In Blurred Lines, Smith employs the use of drawing, layering cinderblocks to create walls of blurred lines. Smith continues the exploration of image manipulation, camouflaging ideas of nostalgia: how images are broken down into pixelated color blocks as a disguise to form walls.
His process started with 6 large photographs, which have been used in previous works. He painted cinder blocks on the photographs themselves —drawing with oil sticks, choosing colors corresponding to the photographs (in effect, turning a digital pixel into a handmade, expressive gesture). Then, using these prints as reference sketches, he recreated the cinder block pattern in the same colors drawing on canvases with a painted underlayer of white, blue, or bright yellow. This yellow color is of special significance to Jamaican cultures, notably the mango, commonly found on trees throughout the island. If someone has a mango tree, they will put any extra fruit out on their fence, often cinder block walls, for any passersby to take — making it a symbol of community in Jamaica, as opposed to its status as an expensive luxury item in the developed world.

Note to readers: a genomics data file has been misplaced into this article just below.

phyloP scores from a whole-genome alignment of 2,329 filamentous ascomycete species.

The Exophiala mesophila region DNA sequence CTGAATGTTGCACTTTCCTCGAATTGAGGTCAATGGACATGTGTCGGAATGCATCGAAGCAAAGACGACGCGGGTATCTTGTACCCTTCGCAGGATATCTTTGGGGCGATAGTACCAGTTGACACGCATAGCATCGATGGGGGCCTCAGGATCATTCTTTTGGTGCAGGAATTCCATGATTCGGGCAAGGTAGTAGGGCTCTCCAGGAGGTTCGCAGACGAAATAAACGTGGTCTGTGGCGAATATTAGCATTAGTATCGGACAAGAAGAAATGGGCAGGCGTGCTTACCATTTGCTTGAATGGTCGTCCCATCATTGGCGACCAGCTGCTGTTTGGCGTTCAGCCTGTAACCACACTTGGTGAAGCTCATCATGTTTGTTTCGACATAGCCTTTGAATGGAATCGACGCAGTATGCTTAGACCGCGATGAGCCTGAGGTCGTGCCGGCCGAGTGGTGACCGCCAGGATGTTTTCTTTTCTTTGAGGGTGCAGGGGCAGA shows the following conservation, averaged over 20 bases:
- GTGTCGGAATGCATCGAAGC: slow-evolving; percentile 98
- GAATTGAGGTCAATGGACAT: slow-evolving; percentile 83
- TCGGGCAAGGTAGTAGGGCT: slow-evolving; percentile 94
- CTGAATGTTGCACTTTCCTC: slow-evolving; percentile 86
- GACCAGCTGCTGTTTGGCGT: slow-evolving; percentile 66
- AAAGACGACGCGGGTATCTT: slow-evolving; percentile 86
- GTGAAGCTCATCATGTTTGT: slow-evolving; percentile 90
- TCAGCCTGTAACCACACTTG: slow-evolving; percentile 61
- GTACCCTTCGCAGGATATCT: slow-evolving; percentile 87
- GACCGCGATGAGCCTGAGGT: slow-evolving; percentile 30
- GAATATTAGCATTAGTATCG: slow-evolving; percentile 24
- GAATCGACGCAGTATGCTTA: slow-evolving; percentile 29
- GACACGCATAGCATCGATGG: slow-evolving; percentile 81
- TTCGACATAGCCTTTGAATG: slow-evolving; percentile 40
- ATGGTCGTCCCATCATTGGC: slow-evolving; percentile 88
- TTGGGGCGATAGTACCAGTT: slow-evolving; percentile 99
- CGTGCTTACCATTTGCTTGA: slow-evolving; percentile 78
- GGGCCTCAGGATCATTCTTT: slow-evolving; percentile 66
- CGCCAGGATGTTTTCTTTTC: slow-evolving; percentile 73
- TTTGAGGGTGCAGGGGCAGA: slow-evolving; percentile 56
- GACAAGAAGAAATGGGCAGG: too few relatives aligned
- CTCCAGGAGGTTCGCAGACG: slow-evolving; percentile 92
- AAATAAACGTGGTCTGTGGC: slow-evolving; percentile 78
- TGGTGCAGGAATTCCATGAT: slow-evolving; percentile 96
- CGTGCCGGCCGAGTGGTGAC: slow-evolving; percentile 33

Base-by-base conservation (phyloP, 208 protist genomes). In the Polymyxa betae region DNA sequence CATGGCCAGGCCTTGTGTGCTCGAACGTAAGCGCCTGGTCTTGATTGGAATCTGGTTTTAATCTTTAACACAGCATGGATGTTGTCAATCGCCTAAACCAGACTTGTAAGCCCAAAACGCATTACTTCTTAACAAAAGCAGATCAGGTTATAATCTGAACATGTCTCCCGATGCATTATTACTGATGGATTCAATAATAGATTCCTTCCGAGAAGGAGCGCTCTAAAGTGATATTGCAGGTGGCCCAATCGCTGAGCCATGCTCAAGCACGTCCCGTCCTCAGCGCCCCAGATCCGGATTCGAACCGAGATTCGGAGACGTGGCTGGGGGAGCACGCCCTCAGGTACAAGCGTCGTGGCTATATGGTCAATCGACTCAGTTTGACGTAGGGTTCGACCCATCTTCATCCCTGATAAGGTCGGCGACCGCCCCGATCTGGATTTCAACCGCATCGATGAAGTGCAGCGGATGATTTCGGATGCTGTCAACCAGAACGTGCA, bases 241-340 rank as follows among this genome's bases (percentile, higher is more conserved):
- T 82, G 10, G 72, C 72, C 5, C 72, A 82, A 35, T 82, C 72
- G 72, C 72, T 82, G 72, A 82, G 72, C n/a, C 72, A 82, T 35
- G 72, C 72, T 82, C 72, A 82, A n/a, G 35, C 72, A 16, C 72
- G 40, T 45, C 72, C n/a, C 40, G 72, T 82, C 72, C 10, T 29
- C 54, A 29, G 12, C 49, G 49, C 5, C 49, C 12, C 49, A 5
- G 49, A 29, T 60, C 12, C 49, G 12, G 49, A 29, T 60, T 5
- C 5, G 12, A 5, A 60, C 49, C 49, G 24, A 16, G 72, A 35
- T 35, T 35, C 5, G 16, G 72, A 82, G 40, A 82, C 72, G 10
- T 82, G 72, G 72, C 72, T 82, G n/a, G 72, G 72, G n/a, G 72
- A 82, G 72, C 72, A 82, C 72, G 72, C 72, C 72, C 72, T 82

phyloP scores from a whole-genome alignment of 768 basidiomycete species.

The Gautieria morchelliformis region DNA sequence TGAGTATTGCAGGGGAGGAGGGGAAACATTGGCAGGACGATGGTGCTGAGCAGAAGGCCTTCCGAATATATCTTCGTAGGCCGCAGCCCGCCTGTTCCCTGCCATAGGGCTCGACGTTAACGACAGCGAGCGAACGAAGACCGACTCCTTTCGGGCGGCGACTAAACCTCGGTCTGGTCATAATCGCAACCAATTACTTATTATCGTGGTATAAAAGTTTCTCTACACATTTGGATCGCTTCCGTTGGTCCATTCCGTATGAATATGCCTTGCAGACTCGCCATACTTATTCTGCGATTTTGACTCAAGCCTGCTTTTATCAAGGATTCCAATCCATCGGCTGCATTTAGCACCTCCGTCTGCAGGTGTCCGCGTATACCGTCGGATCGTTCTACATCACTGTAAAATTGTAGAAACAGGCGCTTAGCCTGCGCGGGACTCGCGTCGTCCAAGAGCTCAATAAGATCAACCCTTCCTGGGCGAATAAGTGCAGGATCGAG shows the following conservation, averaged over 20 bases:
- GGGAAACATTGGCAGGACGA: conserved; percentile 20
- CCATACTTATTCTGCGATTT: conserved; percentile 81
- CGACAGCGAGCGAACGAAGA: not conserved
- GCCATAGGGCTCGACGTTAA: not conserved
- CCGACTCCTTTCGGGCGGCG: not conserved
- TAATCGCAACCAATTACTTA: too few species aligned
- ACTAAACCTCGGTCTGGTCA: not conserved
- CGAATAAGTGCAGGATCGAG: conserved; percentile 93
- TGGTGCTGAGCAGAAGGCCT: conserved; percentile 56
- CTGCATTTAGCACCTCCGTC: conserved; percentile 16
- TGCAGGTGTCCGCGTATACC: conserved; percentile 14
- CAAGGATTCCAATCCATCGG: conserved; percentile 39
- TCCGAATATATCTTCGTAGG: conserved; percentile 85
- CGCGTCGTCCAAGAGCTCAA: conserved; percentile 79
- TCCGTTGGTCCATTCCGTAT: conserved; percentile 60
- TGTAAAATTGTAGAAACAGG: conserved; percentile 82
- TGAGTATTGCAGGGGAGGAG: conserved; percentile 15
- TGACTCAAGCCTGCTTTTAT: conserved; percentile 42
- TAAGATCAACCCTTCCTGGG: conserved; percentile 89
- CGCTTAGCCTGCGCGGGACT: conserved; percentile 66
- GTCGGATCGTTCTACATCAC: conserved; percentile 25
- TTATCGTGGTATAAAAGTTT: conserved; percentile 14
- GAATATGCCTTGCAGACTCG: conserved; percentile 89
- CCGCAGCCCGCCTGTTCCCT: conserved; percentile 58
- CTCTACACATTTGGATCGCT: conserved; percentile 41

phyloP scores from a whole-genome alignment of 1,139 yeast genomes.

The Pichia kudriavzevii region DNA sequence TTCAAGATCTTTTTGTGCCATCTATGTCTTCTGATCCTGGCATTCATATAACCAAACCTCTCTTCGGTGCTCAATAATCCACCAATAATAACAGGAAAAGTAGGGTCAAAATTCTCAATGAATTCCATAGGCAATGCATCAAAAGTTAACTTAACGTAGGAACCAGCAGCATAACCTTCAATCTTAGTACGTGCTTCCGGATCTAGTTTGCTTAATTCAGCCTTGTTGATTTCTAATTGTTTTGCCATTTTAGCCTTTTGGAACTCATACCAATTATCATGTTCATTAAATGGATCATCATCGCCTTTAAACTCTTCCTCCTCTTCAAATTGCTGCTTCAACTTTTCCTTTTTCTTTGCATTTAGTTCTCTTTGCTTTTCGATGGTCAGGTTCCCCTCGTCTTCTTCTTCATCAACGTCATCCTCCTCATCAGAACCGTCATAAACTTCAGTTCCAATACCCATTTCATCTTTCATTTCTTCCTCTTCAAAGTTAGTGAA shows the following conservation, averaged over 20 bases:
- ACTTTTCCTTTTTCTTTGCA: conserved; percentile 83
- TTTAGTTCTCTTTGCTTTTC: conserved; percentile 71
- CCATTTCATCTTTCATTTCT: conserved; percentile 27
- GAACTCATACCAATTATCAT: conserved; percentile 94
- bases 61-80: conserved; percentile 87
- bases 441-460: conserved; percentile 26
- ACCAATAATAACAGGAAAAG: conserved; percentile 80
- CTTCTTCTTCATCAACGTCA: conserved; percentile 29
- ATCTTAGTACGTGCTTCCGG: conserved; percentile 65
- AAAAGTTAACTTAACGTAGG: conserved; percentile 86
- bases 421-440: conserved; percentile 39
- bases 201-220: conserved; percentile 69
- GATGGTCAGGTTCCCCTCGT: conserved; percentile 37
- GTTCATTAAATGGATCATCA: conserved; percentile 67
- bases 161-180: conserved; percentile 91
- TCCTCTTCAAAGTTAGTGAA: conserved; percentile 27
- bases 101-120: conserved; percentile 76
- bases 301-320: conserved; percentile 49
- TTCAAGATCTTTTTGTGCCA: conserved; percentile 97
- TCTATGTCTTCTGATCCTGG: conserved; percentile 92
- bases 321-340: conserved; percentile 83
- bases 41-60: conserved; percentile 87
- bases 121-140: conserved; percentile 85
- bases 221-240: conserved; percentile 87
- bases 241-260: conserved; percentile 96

Many of the bricks are black — however, they are all different shades of black (mixed with reds, greens, etc.), and this subtlety is hard to perceive on first glance.
Smith is very aware of the political overtones. The title “Blurred Lines” refers to both his mark-making as well as the blurred distinctions in contemporary culture and politics — including gun laws, tragedies across America, and ongoing immigration laws concerning the US-Mexico border.